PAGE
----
Skip to main content

A case of long-term recurrence-free poorly differentiated neuroendocrine carcinoma of lymph nodes treated by surgical resection without any chemotherapy

Abstract

A 77-year-old man presented with a 2-month history of an enlarged right inguinal lymph node. Diagnostic excisional biopsy of the inguinal lymph node proved it to be a poorly differentiated neuroendocrine carcinoma by histological and immunohistological analyses. We diagnosed a poorly differentiated neuroendocrine carcinoma by histological examination and immunohistological analysis of the resected inguinal lymph node. We performed computed tomographic examination and positron emission tomography, which identified lymph node involvement without any signs of other tumors. Because these tumors had grown expandingly and had been encapsulated locally, we performed an operation to dissect all of the involved lymph nodes. Direct invasion to the right external iliac artery was not detected, and two of the enlarged lymph nodes were successfully resected without any complications. Pathologically, the resected specimen was diagnosed as a neuroendocrine carcinoma with a negative surgical margin and it was similar to the histology of the inguinal lymph node previously resected. The patient had no recurrence for 3 years without receiving any adjuvant treatment. There have been no reports describing a case of poorly differentiated neuroendocrine carcinoma, of unknown origin, which metastasized to other lymph nodes. Although further studies are required, complete resection of the involved lymph nodes should be considered as a choice for localized, expanding growth-pattern disease even if it is undifferentiated type.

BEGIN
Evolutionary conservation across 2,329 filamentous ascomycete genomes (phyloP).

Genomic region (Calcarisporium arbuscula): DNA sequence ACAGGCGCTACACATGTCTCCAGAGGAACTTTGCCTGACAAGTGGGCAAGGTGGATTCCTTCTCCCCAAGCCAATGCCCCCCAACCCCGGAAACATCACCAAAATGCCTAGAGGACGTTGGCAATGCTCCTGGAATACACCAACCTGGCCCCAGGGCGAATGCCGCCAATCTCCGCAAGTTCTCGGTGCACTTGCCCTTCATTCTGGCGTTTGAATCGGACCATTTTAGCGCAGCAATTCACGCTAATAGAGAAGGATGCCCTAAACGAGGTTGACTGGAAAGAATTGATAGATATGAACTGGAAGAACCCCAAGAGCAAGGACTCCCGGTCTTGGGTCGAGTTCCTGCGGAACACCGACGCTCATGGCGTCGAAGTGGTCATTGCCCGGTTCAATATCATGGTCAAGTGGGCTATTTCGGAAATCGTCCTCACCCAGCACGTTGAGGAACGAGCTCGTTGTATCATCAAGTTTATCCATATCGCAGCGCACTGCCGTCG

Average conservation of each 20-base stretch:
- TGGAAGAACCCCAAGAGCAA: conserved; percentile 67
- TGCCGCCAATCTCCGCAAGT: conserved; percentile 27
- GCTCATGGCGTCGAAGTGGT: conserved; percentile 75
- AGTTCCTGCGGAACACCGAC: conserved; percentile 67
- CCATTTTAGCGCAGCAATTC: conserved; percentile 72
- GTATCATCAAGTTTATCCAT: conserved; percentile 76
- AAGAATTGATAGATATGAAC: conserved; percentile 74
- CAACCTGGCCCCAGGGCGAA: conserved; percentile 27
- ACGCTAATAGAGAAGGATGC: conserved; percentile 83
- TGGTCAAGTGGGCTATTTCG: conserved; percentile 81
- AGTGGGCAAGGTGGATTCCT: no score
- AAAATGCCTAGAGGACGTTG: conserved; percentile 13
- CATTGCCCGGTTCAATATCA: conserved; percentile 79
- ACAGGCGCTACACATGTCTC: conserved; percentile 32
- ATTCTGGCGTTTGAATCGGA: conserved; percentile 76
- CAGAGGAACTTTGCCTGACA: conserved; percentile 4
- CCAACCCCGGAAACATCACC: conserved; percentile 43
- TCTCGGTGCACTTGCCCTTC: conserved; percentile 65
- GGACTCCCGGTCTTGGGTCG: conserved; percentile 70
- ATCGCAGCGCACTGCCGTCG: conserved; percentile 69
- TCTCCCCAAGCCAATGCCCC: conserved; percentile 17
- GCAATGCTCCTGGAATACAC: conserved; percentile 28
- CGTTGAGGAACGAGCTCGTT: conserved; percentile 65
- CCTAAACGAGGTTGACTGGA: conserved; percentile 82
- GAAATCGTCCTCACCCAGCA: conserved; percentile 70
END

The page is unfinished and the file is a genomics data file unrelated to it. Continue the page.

This is a preview of subscription content, access via your institution.

Fig. 1
Fig. 2

References

  1. Hess KR, Abbruzzese MC, Lenzi R et al (1999) Classification and regression tree analysis of 1000 consecutive patients with unknown primary carcinoma. Clin Cancer Res 5:3403–3410

    CAS  PubMed  Google Scholar 

  2. Pavlidis N (2003) Cancer of unknown primary: biological and clinical characteristics. Ann Oncol 14(suppl 3):iii11–iii18

    Google Scholar 

  3. Pavlidis N (2007) Forty years experience of treating cancer of unknown primary. Acta Oncol 46:592–601

    Article  PubMed  Google Scholar 

  4. Demir H, Berk F, Raderer M et al (2004) The role of nuclear medicine in the diagnosis of cancer of unknown origin. Q J Nucl Med Mol Imaging 48:164–173

    CAS  PubMed  Google Scholar 

  5. Briasoulis E, Fountzilas G, Bamias A et al (2008) Multicenter phase-II trial of irinotecan plus oxaliplatin [IROX regimen] in patients with poor-prognosis cancer of unknown primary: a Hellenic Cooperative Oncology Group study. Cancer Chemother Pharmacol 62:277–284

    CAS  Article  PubMed  Google Scholar 

  6. Ghosh L, Dahut W, Kakar S et al (2005) Management of patients with metastatic cancer of unknown primary. Curr Probl Surg 42:12–66

    Article  PubMed  Google Scholar 

  7. Briasoulis E, Tolis C, Bergh J et al (2005) ESMO minimum clinical recommendations for diagnosis, treatment and follow-up of cancers of unknown primary site (CUP). Ann Oncol 16(suppl 1):i75–i76